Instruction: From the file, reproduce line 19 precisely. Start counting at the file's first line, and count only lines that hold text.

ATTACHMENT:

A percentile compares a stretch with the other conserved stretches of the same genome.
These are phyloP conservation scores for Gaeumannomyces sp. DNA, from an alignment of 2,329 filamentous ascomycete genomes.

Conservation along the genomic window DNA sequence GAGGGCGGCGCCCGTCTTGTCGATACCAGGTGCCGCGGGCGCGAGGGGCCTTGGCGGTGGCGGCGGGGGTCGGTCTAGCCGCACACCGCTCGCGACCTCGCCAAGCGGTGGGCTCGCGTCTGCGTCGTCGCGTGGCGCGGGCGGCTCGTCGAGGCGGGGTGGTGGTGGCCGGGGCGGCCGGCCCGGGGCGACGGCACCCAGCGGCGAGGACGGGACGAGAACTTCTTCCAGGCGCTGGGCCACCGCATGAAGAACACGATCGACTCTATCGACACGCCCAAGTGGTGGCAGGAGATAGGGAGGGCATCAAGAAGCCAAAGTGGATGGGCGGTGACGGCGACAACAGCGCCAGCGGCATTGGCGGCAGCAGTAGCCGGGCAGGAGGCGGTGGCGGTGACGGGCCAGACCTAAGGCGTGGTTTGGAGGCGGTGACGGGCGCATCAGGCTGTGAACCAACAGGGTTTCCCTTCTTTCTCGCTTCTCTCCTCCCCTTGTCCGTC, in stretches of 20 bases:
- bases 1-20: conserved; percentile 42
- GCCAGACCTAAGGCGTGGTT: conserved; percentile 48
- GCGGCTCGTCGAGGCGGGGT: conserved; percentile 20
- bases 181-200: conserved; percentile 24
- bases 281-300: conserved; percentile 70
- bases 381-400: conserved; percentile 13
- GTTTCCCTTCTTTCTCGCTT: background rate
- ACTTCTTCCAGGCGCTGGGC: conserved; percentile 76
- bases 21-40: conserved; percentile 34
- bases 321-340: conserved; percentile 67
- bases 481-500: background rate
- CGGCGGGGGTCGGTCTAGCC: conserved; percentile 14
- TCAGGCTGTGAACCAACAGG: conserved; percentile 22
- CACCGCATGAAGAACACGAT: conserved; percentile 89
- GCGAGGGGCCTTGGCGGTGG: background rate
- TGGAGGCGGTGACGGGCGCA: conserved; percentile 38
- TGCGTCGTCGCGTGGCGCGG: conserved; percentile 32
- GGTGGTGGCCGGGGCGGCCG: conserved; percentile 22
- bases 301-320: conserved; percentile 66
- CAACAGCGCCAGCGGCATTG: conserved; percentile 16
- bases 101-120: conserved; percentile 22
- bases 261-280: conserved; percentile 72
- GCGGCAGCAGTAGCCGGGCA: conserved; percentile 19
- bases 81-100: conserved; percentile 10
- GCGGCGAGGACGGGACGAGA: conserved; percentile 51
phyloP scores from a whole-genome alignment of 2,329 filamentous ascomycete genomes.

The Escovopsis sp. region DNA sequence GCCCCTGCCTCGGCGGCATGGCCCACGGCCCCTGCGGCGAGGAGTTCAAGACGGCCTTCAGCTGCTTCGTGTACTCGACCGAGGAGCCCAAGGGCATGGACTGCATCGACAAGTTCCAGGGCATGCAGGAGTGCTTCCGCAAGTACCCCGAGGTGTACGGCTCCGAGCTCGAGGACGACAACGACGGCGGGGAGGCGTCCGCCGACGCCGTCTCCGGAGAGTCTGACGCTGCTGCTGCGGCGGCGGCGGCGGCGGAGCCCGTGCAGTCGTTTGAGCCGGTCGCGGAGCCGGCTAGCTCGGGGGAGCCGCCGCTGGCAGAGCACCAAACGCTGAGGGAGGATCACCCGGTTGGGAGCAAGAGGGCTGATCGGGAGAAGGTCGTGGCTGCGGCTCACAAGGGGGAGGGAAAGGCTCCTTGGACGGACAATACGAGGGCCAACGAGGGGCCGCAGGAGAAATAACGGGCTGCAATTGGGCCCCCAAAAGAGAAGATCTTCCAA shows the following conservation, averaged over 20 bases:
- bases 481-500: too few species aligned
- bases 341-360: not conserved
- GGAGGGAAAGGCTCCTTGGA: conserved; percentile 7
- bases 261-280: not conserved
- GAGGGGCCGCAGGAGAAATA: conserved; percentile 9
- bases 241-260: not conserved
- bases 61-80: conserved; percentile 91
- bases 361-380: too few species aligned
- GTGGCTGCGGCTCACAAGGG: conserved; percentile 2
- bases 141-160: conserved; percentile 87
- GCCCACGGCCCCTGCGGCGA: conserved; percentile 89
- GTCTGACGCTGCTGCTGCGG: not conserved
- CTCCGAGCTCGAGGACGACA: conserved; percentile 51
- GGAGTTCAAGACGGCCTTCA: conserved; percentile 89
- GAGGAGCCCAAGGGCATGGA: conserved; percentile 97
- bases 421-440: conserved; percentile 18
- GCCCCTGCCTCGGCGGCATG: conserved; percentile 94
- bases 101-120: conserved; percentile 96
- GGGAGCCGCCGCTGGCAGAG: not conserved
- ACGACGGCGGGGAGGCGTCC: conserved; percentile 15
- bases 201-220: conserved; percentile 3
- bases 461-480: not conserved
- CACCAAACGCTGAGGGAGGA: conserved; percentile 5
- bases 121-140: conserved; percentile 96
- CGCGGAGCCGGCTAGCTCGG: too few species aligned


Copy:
- TGGAGGCGGTGACGGGCGCA: conserved; percentile 38